Doctor Who Operated On Himself

Dr. Leonid Ivanovich Rogozov, a surgeon from Leningrad, joined a Soviet expedition in Antartica in 1961. On the morning of 29 April 1961, Rogozov experienced general weakness, nausea, and moderate fever, and later pain in the upper right portion of the abdomen. All possible conservative treatment measures did not help. By 30 April signs of localised peritonitis became apparent, and his condition worsened considerably by the evening. Mirny, the nearest Soviet research station, was more than 1,000 miles from Novolazarevskaya. Antarctic research stations of other countries did not have an aircraft. Severe blizzard conditions prevented aircraft landing in any case. Rogozov had no option but to perform the operation on himself.
The operation started at about 22:00 on 30 April with the help of a driver and meteorologist, who were providing instruments and holding a mirror to observe areas not directly visible, while Rogozov was in a semi-reclining position, half-turned to his left side. A solution of 0.5% novocaine was used for local anaesthesia of the abdominal wall. Rogozov made a 10-12 cm incision and proceeded to expose the appendix. General weakness and nausea developed about 30–40 minutes after the start of the operation, so that short pauses for rest were repeatedly needed after that. According to his report the appendix was found to have a 2×2 cm perforation at its base. Antibiotics were administered directly into the peritoneal cavity. By about midnight the operation was complete.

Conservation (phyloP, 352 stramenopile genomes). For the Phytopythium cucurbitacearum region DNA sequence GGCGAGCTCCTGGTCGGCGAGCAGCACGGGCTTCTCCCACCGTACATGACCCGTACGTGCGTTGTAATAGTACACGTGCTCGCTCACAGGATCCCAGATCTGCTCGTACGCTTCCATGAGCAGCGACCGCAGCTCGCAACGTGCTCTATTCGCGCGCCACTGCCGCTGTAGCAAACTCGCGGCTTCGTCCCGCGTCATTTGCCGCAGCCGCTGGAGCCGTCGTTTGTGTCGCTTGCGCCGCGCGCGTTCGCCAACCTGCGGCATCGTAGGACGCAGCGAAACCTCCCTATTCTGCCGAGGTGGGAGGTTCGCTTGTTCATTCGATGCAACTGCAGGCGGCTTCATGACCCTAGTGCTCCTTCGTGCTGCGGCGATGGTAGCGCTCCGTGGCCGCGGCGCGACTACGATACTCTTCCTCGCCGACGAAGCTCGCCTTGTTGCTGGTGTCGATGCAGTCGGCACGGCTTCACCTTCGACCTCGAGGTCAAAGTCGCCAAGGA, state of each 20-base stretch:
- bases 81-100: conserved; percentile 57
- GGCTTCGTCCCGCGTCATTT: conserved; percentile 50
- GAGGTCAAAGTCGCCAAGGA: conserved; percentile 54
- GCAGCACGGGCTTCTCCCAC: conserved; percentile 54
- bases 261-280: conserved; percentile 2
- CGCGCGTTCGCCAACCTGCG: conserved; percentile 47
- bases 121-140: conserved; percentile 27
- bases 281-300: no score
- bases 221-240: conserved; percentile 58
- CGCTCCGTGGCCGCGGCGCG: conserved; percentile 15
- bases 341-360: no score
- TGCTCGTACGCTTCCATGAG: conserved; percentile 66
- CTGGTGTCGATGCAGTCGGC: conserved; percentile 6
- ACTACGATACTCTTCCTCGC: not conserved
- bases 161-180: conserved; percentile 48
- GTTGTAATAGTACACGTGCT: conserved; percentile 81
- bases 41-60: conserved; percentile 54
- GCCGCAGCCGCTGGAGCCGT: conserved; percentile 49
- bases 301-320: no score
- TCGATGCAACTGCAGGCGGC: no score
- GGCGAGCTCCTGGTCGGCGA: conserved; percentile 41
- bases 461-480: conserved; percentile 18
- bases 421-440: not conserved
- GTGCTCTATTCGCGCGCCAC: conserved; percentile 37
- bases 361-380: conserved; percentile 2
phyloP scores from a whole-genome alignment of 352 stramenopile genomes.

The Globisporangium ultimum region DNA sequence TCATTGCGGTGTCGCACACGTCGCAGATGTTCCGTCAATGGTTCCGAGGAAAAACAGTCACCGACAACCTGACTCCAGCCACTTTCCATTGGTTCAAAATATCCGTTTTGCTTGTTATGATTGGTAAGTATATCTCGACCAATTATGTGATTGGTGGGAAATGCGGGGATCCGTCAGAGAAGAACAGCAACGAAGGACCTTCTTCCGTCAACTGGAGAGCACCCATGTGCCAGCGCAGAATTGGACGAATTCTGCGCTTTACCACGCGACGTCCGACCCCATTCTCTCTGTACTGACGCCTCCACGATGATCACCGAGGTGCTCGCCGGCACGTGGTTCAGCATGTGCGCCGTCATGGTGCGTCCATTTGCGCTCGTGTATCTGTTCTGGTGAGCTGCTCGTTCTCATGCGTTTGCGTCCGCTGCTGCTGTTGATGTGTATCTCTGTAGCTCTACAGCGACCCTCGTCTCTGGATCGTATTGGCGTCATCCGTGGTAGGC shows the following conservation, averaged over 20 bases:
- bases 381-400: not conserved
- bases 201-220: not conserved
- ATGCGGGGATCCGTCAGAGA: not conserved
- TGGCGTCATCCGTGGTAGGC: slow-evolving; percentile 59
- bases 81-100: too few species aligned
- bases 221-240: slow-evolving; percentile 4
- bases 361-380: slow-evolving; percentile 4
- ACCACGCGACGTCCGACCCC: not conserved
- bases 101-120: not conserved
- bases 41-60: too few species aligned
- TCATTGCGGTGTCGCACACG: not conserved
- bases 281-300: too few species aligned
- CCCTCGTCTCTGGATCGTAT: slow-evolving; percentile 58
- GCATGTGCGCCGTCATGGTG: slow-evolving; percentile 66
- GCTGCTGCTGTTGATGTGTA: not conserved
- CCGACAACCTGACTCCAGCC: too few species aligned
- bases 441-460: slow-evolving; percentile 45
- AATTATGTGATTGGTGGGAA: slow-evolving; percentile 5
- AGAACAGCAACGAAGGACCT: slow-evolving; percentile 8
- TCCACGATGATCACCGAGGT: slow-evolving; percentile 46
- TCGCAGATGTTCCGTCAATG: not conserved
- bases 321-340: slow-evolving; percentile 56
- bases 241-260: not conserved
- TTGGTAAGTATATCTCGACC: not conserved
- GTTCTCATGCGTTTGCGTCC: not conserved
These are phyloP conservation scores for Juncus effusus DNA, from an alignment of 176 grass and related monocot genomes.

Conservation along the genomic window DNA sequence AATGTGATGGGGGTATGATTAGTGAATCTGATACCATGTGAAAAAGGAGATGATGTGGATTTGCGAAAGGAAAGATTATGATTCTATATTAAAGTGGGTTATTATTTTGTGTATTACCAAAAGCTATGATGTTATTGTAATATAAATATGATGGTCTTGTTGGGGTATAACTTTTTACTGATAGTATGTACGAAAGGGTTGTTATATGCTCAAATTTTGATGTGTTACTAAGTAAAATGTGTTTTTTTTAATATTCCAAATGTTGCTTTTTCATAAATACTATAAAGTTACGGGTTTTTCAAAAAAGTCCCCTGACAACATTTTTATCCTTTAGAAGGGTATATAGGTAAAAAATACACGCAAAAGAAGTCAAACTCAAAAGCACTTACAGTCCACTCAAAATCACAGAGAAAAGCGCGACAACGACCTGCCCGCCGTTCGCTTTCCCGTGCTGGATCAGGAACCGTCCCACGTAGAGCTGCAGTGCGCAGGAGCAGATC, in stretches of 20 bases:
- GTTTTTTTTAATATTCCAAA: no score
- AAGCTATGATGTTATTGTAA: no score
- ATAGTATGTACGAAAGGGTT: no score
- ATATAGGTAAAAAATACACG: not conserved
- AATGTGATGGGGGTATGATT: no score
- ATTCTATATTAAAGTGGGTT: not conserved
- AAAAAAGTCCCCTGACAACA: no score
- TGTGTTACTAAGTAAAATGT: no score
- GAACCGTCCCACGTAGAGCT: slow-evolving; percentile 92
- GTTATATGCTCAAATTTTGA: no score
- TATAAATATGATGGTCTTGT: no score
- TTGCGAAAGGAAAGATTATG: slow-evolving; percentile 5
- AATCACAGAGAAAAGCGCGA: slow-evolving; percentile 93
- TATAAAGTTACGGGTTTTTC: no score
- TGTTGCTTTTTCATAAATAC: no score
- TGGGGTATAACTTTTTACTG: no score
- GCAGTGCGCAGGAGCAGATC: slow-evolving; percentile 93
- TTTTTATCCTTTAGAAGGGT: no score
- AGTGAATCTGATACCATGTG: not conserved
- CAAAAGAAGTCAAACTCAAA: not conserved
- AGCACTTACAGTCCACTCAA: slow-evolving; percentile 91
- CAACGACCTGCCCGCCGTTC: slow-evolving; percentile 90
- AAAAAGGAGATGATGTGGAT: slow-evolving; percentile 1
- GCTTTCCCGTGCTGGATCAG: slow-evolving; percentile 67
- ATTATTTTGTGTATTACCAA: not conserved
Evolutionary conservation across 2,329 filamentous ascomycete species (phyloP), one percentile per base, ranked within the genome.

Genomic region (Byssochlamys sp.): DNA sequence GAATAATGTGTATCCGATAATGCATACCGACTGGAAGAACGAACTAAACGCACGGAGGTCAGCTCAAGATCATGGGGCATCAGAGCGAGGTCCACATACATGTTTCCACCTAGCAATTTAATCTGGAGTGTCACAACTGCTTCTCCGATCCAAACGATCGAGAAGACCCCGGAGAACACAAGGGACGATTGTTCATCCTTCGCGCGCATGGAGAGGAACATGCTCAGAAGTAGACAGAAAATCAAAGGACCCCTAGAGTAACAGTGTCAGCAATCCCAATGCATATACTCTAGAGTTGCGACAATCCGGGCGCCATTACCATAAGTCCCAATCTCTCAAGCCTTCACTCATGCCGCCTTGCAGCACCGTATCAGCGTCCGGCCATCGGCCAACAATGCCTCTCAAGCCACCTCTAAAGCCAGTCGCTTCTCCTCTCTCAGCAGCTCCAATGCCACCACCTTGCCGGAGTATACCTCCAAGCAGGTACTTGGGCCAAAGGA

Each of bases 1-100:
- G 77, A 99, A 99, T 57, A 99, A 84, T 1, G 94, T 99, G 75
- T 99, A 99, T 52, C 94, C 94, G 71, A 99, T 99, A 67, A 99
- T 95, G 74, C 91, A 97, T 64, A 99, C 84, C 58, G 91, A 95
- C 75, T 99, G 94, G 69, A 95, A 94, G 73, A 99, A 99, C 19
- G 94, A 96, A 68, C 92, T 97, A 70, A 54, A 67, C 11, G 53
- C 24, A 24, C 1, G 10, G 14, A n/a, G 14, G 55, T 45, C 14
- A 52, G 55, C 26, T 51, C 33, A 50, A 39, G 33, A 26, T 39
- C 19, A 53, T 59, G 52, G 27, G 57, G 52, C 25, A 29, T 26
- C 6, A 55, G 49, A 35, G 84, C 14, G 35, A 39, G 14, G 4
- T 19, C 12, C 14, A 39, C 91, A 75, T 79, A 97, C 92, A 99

After a brief period of postoperative weakness, the signs of peritonitis disappeared. Rogozov’s temperature returned to normal after five days, and the stitches were removed seven days after the operation. He resumed his normal duties in about two weeks.The self-surgery captured the imagination of the Soviet public at the time. In 1961 he was awarded the Order of the Red Banner of Labour.

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